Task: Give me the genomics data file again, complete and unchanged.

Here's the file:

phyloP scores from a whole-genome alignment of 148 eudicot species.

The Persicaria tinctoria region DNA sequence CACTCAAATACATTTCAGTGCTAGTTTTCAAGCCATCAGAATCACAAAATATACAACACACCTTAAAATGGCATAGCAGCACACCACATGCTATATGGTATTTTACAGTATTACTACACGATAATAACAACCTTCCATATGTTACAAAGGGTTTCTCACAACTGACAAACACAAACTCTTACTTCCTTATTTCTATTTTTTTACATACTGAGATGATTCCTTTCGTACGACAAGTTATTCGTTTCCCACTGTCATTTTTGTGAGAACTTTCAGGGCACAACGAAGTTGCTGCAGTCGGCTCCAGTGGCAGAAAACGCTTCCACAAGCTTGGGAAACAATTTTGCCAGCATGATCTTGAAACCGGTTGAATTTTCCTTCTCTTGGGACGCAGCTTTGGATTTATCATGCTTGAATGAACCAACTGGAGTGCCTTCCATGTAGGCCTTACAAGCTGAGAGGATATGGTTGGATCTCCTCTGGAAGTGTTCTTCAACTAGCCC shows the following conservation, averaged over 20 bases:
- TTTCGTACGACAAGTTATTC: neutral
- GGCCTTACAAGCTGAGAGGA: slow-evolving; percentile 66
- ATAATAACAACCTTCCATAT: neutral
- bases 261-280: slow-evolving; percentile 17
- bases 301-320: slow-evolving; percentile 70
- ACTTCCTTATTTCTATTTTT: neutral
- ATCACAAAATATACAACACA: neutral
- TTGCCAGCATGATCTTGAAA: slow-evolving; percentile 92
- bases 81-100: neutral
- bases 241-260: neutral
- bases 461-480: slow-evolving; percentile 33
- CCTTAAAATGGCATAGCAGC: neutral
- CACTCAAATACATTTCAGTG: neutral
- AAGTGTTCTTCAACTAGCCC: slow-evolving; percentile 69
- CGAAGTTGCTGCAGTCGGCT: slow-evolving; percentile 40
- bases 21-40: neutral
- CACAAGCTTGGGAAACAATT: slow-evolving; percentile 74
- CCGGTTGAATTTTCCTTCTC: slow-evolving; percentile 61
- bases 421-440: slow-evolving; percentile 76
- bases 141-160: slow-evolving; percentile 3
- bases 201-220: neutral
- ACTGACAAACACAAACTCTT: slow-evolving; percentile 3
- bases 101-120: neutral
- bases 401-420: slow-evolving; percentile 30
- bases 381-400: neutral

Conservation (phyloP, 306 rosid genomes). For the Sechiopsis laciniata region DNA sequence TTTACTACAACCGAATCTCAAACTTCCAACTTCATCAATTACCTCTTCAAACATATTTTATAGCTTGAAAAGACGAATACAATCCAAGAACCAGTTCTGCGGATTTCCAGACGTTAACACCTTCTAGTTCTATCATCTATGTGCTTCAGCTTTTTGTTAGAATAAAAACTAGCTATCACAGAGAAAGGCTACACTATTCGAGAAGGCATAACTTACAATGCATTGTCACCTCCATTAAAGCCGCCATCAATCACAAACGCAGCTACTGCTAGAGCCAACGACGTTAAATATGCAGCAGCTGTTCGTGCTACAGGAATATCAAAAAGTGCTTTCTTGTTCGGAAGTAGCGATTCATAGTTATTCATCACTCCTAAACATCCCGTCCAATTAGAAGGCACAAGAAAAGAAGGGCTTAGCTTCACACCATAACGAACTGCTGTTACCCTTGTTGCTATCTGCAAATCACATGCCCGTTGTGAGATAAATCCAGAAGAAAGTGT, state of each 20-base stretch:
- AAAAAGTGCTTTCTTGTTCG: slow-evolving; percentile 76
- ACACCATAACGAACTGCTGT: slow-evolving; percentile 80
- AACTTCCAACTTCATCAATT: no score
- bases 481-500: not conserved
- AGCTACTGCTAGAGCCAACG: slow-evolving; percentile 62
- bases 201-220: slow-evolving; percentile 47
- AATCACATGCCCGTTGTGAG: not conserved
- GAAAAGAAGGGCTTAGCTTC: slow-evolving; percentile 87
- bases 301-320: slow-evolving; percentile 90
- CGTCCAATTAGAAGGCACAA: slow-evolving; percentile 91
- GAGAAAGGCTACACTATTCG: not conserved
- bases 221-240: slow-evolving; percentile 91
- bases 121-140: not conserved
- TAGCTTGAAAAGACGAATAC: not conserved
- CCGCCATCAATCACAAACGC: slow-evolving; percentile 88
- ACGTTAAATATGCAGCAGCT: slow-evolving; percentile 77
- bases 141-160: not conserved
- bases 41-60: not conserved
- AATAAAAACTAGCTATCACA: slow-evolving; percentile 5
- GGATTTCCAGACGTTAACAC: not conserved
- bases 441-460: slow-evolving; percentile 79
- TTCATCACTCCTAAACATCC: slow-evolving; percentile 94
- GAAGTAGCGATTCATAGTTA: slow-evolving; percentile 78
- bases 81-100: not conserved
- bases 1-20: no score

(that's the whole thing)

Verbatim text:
phyloP scores from a whole-genome alignment of 148 eudicot species.

The Persicaria tinctoria region DNA sequence CACTCAAATACATTTCAGTGCTAGTTTTCAAGCCATCAGAATCACAAAATATACAACACACCTTAAAATGGCATAGCAGCACACCACATGCTATATGGTATTTTACAGTATTACTACACGATAATAACAACCTTCCATATGTTACAAAGGGTTTCTCACAACTGACAAACACAAACTCTTACTTCCTTATTTCTATTTTTTTACATACTGAGATGATTCCTTTCGTACGACAAGTTATTCGTTTCCCACTGTCATTTTTGTGAGAACTTTCAGGGCACAACGAAGTTGCTGCAGTCGGCTCCAGTGGCAGAAAACGCTTCCACAAGCTTGGGAAACAATTTTGCCAGCATGATCTTGAAACCGGTTGAATTTTCCTTCTCTTGGGACGCAGCTTTGGATTTATCATGCTTGAATGAACCAACTGGAGTGCCTTCCATGTAGGCCTTACAAGCTGAGAGGATATGGTTGGATCTCCTCTGGAAGTGTTCTTCAACTAGCCC shows the following conservation, averaged over 20 bases:
- TTTCGTACGACAAGTTATTC: neutral
- GGCCTTACAAGCTGAGAGGA: slow-evolving; percentile 66
- ATAATAACAACCTTCCATAT: neutral
- bases 261-280: slow-evolving; percentile 17
- bases 301-320: slow-evolving; percentile 70
- ACTTCCTTATTTCTATTTTT: neutral
- ATCACAAAATATACAACACA: neutral
- TTGCCAGCATGATCTTGAAA: slow-evolving; percentile 92
- bases 81-100: neutral
- bases 241-260: neutral
- bases 461-480: slow-evolving; percentile 33
- CCTTAAAATGGCATAGCAGC: neutral
- CACTCAAATACATTTCAGTG: neutral
- AAGTGTTCTTCAACTAGCCC: slow-evolving; percentile 69
- CGAAGTTGCTGCAGTCGGCT: slow-evolving; percentile 40
- bases 21-40: neutral
- CACAAGCTTGGGAAACAATT: slow-evolving; percentile 74
- CCGGTTGAATTTTCCTTCTC: slow-evolving; percentile 61
- bases 421-440: slow-evolving; percentile 76
- bases 141-160: slow-evolving; percentile 3
- bases 201-220: neutral
- ACTGACAAACACAAACTCTT: slow-evolving; percentile 3
- bases 101-120: neutral
- bases 401-420: slow-evolving; percentile 30
- bases 381-400: neutral

Conservation (phyloP, 306 rosid genomes). For the Sechiopsis laciniata region DNA sequence TTTACTACAACCGAATCTCAAACTTCCAACTTCATCAATTACCTCTTCAAACATATTTTATAGCTTGAAAAGACGAATACAATCCAAGAACCAGTTCTGCGGATTTCCAGACGTTAACACCTTCTAGTTCTATCATCTATGTGCTTCAGCTTTTTGTTAGAATAAAAACTAGCTATCACAGAGAAAGGCTACACTATTCGAGAAGGCATAACTTACAATGCATTGTCACCTCCATTAAAGCCGCCATCAATCACAAACGCAGCTACTGCTAGAGCCAACGACGTTAAATATGCAGCAGCTGTTCGTGCTACAGGAATATCAAAAAGTGCTTTCTTGTTCGGAAGTAGCGATTCATAGTTATTCATCACTCCTAAACATCCCGTCCAATTAGAAGGCACAAGAAAAGAAGGGCTTAGCTTCACACCATAACGAACTGCTGTTACCCTTGTTGCTATCTGCAAATCACATGCCCGTTGTGAGATAAATCCAGAAGAAAGTGT, state of each 20-base stretch:
- AAAAAGTGCTTTCTTGTTCG: slow-evolving; percentile 76
- ACACCATAACGAACTGCTGT: slow-evolving; percentile 80
- AACTTCCAACTTCATCAATT: no score
- bases 481-500: not conserved
- AGCTACTGCTAGAGCCAACG: slow-evolving; percentile 62
- bases 201-220: slow-evolving; percentile 47
- AATCACATGCCCGTTGTGAG: not conserved
- GAAAAGAAGGGCTTAGCTTC: slow-evolving; percentile 87
- bases 301-320: slow-evolving; percentile 90
- CGTCCAATTAGAAGGCACAA: slow-evolving; percentile 91
- GAGAAAGGCTACACTATTCG: not conserved
- bases 221-240: slow-evolving; percentile 91
- bases 121-140: not conserved
- TAGCTTGAAAAGACGAATAC: not conserved
- CCGCCATCAATCACAAACGC: slow-evolving; percentile 88
- ACGTTAAATATGCAGCAGCT: slow-evolving; percentile 77
- bases 141-160: not conserved
- bases 41-60: not conserved
- AATAAAAACTAGCTATCACA: slow-evolving; percentile 5
- GGATTTCCAGACGTTAACAC: not conserved
- bases 441-460: slow-evolving; percentile 79
- TTCATCACTCCTAAACATCC: slow-evolving; percentile 94
- GAAGTAGCGATTCATAGTTA: slow-evolving; percentile 78
- bases 81-100: not conserved
- bases 1-20: no score